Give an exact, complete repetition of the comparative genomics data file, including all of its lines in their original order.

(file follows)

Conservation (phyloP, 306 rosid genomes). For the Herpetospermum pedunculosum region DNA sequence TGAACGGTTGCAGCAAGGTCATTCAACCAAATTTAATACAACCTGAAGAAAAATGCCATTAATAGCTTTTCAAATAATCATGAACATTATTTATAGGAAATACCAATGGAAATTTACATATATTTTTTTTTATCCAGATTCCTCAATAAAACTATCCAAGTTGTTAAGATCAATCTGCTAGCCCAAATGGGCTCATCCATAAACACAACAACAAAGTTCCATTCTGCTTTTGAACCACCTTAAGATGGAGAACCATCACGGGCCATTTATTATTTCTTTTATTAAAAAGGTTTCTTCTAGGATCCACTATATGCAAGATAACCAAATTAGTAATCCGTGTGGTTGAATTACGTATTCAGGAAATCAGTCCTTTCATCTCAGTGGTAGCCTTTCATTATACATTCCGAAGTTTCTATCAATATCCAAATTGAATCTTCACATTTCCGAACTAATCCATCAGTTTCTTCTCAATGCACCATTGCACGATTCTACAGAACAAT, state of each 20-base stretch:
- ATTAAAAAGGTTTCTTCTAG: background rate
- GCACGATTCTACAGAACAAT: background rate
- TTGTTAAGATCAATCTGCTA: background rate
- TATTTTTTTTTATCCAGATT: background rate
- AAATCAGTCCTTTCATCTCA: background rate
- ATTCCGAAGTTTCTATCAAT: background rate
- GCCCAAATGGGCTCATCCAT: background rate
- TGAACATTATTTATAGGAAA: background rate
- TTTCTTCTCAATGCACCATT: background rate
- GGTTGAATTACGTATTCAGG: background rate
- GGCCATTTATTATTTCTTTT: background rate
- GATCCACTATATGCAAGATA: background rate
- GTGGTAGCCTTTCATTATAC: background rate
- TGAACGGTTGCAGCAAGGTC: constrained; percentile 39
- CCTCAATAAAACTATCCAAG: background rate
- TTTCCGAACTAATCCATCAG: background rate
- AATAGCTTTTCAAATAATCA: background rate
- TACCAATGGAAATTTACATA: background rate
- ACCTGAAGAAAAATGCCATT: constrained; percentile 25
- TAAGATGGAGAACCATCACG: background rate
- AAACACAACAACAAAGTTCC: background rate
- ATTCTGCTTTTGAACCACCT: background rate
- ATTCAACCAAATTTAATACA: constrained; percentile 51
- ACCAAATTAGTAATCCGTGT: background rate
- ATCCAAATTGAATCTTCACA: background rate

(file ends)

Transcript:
Conservation (phyloP, 306 rosid genomes). For the Herpetospermum pedunculosum region DNA sequence TGAACGGTTGCAGCAAGGTCATTCAACCAAATTTAATACAACCTGAAGAAAAATGCCATTAATAGCTTTTCAAATAATCATGAACATTATTTATAGGAAATACCAATGGAAATTTACATATATTTTTTTTTATCCAGATTCCTCAATAAAACTATCCAAGTTGTTAAGATCAATCTGCTAGCCCAAATGGGCTCATCCATAAACACAACAACAAAGTTCCATTCTGCTTTTGAACCACCTTAAGATGGAGAACCATCACGGGCCATTTATTATTTCTTTTATTAAAAAGGTTTCTTCTAGGATCCACTATATGCAAGATAACCAAATTAGTAATCCGTGTGGTTGAATTACGTATTCAGGAAATCAGTCCTTTCATCTCAGTGGTAGCCTTTCATTATACATTCCGAAGTTTCTATCAATATCCAAATTGAATCTTCACATTTCCGAACTAATCCATCAGTTTCTTCTCAATGCACCATTGCACGATTCTACAGAACAAT, state of each 20-base stretch:
- ATTAAAAAGGTTTCTTCTAG: background rate
- GCACGATTCTACAGAACAAT: background rate
- TTGTTAAGATCAATCTGCTA: background rate
- TATTTTTTTTTATCCAGATT: background rate
- AAATCAGTCCTTTCATCTCA: background rate
- ATTCCGAAGTTTCTATCAAT: background rate
- GCCCAAATGGGCTCATCCAT: background rate
- TGAACATTATTTATAGGAAA: background rate
- TTTCTTCTCAATGCACCATT: background rate
- GGTTGAATTACGTATTCAGG: background rate
- GGCCATTTATTATTTCTTTT: background rate
- GATCCACTATATGCAAGATA: background rate
- GTGGTAGCCTTTCATTATAC: background rate
- TGAACGGTTGCAGCAAGGTC: constrained; percentile 39
- CCTCAATAAAACTATCCAAG: background rate
- TTTCCGAACTAATCCATCAG: background rate
- AATAGCTTTTCAAATAATCA: background rate
- TACCAATGGAAATTTACATA: background rate
- ACCTGAAGAAAAATGCCATT: constrained; percentile 25
- TAAGATGGAGAACCATCACG: background rate
- AAACACAACAACAAAGTTCC: background rate
- ATTCTGCTTTTGAACCACCT: background rate
- ATTCAACCAAATTTAATACA: constrained; percentile 51
- ACCAAATTAGTAATCCGTGT: background rate
- ATCCAAATTGAATCTTCACA: background rate